• Vermont, Extended TMA Benefits. Vermont extended Transitional Medicaid Assistance to 36 months after clients exit welfare or until the family's income reaches 185 percent of the poverty level, whichever comes first. Reporting of income is required semiannually. Benefits over the extended period are intended to enable former welfare clients to move into higher-wage jobs that provide health insurance coverage before their transitional benefits are exhausted.
  • Wisconsin, Expanded Health Insurance Coverage. The state of Wisconsin plans to offer expanded access to health insurance for families with incomes up to 185 percent of the poverty level, with copayments required for families with incomes exceeding 165 percent of the poverty level.

Program Name/Contact

Improvements to Automated Management Information Systems

States of Ohio and Tennessee

State of Ohio: Greg DePorter

Ohio Department of Human Services, Office of Communications

614-466-6650

 

State of Tennessee: Carol Brown

Tennessee Department of Human Services, Information Technology

615-313-5197

Program strategy: Service coordination

Location: Statewide

Brief Program Description

Through coordinated efforts with state Medicaid agencies, many state welfare agencies have enhanced or are currently enhancing their management information systems in order to simplify and expedite the process of determining client eligibility, tracking client needs, and enrolling clients in Transitional Medicaid Assistance (TMA). These systems help to ensure that more clients receive health insurance when they exit welfare for work.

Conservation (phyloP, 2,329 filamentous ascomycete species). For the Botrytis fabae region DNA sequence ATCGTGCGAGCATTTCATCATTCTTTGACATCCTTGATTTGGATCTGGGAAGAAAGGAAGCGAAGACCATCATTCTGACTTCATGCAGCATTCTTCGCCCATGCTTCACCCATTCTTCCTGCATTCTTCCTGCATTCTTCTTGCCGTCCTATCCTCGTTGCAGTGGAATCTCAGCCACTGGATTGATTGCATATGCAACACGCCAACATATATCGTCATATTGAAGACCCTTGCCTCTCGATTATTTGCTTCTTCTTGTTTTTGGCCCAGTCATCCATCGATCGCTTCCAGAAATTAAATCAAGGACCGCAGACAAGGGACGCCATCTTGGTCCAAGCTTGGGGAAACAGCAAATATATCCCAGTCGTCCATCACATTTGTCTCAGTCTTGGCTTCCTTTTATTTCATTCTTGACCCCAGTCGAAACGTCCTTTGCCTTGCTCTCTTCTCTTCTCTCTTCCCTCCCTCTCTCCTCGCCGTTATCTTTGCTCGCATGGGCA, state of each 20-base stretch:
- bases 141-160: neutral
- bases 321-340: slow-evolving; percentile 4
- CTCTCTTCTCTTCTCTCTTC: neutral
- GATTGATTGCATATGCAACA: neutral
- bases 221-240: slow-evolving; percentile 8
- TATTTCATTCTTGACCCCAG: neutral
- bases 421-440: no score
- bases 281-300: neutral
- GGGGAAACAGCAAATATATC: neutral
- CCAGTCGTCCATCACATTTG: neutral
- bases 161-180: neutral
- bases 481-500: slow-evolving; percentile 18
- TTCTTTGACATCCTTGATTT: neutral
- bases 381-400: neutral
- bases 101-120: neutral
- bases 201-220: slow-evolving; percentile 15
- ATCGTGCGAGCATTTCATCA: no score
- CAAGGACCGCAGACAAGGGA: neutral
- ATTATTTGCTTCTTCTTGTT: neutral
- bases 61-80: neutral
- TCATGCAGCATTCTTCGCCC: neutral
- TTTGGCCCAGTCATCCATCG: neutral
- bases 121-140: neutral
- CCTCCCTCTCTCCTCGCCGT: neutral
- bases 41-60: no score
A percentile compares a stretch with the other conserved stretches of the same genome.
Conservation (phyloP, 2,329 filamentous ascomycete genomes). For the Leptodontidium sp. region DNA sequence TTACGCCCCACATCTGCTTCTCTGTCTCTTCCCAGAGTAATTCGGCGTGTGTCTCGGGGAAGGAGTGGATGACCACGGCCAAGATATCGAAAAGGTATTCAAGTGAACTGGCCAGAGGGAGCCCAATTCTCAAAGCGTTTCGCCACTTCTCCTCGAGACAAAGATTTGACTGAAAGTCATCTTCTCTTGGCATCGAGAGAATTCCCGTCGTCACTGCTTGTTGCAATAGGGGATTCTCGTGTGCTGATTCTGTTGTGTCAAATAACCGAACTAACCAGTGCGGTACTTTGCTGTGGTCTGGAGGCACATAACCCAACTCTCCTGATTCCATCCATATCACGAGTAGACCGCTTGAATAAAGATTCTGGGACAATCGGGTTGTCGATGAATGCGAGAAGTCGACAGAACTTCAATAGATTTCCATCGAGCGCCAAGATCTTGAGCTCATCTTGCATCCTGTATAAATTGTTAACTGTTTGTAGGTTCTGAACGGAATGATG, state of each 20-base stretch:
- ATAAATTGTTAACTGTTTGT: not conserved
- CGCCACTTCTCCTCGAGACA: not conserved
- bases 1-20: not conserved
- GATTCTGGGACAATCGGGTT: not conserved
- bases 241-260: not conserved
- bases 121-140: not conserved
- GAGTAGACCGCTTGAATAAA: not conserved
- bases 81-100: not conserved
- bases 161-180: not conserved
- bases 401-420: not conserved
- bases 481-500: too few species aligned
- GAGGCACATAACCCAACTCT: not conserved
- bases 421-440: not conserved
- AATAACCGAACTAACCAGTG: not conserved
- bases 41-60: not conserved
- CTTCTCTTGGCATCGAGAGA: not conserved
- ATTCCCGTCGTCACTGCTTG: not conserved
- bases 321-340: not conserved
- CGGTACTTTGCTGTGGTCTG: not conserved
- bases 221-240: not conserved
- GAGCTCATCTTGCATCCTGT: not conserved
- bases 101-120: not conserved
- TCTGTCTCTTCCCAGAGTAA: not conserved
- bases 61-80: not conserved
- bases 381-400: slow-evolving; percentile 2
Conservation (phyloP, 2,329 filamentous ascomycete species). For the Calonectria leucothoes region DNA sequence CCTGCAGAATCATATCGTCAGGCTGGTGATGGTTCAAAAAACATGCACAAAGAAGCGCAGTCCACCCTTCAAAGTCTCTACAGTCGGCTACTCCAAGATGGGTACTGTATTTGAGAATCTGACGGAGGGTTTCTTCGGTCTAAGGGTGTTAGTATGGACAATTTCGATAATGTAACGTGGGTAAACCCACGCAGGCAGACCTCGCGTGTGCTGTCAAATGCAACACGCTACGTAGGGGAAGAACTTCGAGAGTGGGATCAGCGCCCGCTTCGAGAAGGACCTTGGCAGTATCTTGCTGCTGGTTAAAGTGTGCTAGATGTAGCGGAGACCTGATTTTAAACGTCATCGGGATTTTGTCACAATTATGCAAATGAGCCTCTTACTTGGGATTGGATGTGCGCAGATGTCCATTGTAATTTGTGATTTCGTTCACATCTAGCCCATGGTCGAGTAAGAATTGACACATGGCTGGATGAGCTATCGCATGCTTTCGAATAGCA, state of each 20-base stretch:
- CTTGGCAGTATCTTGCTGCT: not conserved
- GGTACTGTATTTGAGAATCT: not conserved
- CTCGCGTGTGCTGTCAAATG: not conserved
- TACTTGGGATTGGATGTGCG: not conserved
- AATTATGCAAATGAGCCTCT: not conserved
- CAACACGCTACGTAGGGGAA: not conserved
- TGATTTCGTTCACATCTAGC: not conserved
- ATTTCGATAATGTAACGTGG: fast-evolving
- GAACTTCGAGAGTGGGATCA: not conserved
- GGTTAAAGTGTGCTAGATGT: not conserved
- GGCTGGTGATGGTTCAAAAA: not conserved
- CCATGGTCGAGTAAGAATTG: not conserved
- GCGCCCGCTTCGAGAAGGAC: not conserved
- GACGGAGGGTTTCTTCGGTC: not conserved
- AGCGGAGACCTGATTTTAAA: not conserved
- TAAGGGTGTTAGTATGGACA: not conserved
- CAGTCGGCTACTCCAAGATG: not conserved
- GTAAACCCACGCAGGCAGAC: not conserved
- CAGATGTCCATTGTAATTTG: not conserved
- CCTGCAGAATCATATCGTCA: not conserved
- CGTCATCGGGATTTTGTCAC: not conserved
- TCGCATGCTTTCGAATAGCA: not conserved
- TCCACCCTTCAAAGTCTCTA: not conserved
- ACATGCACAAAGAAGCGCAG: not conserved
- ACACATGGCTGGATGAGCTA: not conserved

State of Ohio. The Ohio Department of Human Services' CRIS-E management information system has enabled Ohio to improve its outreach capabilities to ensure that clients eligible for Medicaid after they exit welfare are identified correctly. Ohio uses a common application form for all public assistance programs except emergency assistance. This has helped to streamline the public assistance eligibility process and to facilitate the tracking of clients over time. Since the CRIS-E system links eligibility for welfare with eligibility for Medicaid and other public assistance programs, eligibility for transitional Medicaid and other benefits can be easily identified when clients exit welfare. For instance, when case workers update client files, the system automatically guides them through a series of steps, allowing them to ensure quickly and easily that eligible clients are enrolled in transitional Medicaid.